Looking Back At The Virtual Reality of The Lawnmower Man

Last Thursday at The Los Angeles Film School we held a private screening of the film The Lawnmower Man, which is a 1992 science fiction film about an experiment in virtual reality gone wrong.  One of our alumni knew the film’s director, Brett Leonard, and asked if he could host a screening of the director’s cut of the film followed by a question and answer session with Leonard.  I had never seen the film before but seeing it was on my bucket list due to my interest in virtual reality, and I suggested that we screen it on the same day that we have our monthly Game Fair, where one of our student teams was demonstrating a virtual reality project of their own.

Based on a Stephen King film of the same name (although according to King himself, bearing “no meaningful resemblance” to it), the film stars Jeff Fahey as Jobe Smith, a simple-minded gardener (the titular “Lawmower Man”), and Pierce Brosnan as Dr. Lawrence Angelo, the scientist who decides to experiment on him.  Dr. Lawrence Angelo has been running experiments in increasing the intelligence of chimpanzees using drugs and virtual reality, When of the chimps escapes using the warfare tactics he was being trained for, Dr. Angelo finds a human subject to work with when he spots Jobe mowing his lawn.

Dr. Angelo makes it a point to redesign all the intelligence-boosting treatments without the “aggression factors” used in the chimpanzee experiments, and like the protagonist in the story story Flowers for Algernon, Jobe soon becomes smarter, for example, learning Latin in only two hours.  The story also has a resemblance to Altered States, where Jobe develops telepathic abilities and eventually becomes a being of pure energy.  Jobe uses the lab equipment to enter the mainframe computer, to become a wholly virtual being,  Angelo then joins Job in virtual reality to try to reason with him. but Jobe overpowers and crucifies Angelo, then continues to search for a network connection to escape. Each eventually escapes their entrapment in virtual reality, and the film ends with Jobe ringing hundreds of telephones all around the globe to signal his birth as a being that now resides in every networked computer system.

The story may be a bit derivative, but how prescient were its quarter-century old predictions about virtual reality?  Much of the technology was dead-on to where we are today.  Characters were connected to computers by wearing helmets with visual displays for seeing the virtual world, gloves allowing users to manipulate virtual objects, touchscreens for operating the computer controls, and hand-held controllers for additional input.

Unfortunately, time has not been kind to the film as the virtual reality graphics themselves are now primitive by today’s standards (although at the time they were state-of-the art, the eight minutes of computer generated special effects taking seven people eight months to complete on a budget of $500,000).  Also, the film did not anticipate bluetooth, as there were wires everywhere, and characters were locked into giant gyroscopes, apparently so that they could tumble through the ether when other characters punched them in virtual reality.

As far as the application of virtual reality goes, the film explored its uses for therapy, education, and training, which are indeed three fields for which virtual reality is being developed today.  Of course, for dramatic purposes this is all made menacing by the use of a not-properly-tested drug as well as an evil military overseer that introduces aggressiveness factors into the treatment with the inevitable disastrous outcomes.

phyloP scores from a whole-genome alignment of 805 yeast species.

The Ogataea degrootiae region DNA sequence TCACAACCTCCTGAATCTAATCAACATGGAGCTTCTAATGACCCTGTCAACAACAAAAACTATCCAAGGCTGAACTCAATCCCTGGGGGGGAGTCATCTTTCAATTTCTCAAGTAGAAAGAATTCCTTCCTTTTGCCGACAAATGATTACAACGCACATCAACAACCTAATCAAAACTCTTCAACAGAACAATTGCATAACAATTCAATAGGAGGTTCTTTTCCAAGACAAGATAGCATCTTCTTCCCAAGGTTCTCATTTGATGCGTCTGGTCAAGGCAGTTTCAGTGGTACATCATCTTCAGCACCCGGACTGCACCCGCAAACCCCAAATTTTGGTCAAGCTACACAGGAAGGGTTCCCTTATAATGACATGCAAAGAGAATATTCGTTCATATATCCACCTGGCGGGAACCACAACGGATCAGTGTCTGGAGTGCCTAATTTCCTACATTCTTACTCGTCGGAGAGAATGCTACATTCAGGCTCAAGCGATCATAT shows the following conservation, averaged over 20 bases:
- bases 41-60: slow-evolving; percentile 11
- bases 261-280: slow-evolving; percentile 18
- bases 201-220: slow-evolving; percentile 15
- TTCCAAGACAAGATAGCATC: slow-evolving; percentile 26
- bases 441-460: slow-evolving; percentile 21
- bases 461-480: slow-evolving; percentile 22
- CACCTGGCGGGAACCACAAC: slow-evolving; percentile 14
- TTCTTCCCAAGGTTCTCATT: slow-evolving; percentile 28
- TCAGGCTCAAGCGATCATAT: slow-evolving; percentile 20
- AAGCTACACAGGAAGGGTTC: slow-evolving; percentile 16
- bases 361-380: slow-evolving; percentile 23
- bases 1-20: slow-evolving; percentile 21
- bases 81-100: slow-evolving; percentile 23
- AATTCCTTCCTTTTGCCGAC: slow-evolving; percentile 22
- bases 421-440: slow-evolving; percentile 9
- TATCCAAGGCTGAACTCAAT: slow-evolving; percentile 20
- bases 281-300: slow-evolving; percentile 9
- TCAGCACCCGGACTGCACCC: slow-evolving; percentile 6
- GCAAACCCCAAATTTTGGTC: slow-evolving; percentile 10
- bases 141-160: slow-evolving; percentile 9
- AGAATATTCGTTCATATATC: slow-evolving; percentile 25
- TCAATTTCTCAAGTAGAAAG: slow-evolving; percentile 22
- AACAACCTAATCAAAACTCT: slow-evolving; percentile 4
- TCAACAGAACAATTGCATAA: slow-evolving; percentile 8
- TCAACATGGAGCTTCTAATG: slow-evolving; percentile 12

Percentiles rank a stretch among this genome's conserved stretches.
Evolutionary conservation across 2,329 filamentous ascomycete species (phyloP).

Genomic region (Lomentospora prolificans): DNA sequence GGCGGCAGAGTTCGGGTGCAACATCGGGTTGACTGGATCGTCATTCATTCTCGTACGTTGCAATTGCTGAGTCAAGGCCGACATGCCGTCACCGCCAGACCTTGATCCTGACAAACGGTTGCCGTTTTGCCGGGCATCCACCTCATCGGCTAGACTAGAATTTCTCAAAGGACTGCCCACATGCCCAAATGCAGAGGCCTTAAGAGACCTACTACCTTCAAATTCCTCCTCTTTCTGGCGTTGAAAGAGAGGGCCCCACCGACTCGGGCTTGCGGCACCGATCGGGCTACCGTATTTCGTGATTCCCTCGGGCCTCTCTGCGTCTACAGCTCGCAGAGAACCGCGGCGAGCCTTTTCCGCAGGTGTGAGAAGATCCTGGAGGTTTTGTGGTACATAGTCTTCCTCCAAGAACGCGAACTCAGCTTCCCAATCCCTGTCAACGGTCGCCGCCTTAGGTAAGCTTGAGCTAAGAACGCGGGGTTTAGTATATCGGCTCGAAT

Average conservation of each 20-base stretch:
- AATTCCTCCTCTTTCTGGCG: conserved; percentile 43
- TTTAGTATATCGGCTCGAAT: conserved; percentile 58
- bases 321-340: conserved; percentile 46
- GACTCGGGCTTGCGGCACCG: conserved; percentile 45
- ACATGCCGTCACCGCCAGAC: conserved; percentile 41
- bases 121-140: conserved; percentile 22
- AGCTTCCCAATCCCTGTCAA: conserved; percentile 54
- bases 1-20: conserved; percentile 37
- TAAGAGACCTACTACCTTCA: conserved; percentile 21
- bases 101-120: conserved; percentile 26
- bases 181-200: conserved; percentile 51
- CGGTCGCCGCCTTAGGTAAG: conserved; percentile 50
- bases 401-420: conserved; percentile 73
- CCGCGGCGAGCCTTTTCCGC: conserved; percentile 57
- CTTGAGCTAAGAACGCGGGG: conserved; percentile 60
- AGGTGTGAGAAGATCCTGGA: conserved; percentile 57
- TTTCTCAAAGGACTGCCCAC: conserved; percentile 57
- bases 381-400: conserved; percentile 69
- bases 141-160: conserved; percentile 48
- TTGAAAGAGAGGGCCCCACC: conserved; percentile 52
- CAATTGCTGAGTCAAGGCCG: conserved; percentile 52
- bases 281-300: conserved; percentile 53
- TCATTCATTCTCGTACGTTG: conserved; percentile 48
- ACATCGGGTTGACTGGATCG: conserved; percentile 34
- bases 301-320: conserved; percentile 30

So, is this a film worth seeing if you are into virtual reality and its depiction in cinema?  Unless you are a diehard science fiction film buff, I suggest taking a pass now that we have the real thing to now available to play with.  Brett Leonard told us after the screening that he was developing some virtual reality applications with his team. I trust that he’s learned from both this film and his 1995 similarly-themed film, Virtuosity, of the dangers of virtual reality, and it will be interesting to see what benefits filmmakers will bring to the medium.

After all, the film did inspire the scrolling action game The Lawnmower Man (1993) for Game Boy, Genesis and SNES as well as the full-motion video adventure game The Lawnmower Man (1993) for DOS, Macintosh and SEGA CD , which used clips from the movie and is a direct sequel to the movie, since Its plot begins. The adventure game Cyberwar (1994) for DOS and PlayStation is a non-FMV sequel to the FMV game.  Now technology is at a point where I don’t expect to play the movie, I want to be in the movie.

 

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About David Mullich

I am a video game producer who has worked at Activision, Disney, Cyberdreams, EduWare, 3DO and the Spin Master toy company. I am currently a game design and production consultant, Lead Faculty, Game Production Program at The Los Angeles Film School, co-creator of the Boy Scouts of America Game Design Merit Badge, and answer kid’s questions about game design on the Boy’s Life website. At the 2014 Gamification World Congress in Barcelona, I was rated the 14th ranking "Gamification Guru" in social media.

Posted on June 27, 2016, in Games and Society and tagged , , . Bookmark the permalink. Leave a comment.

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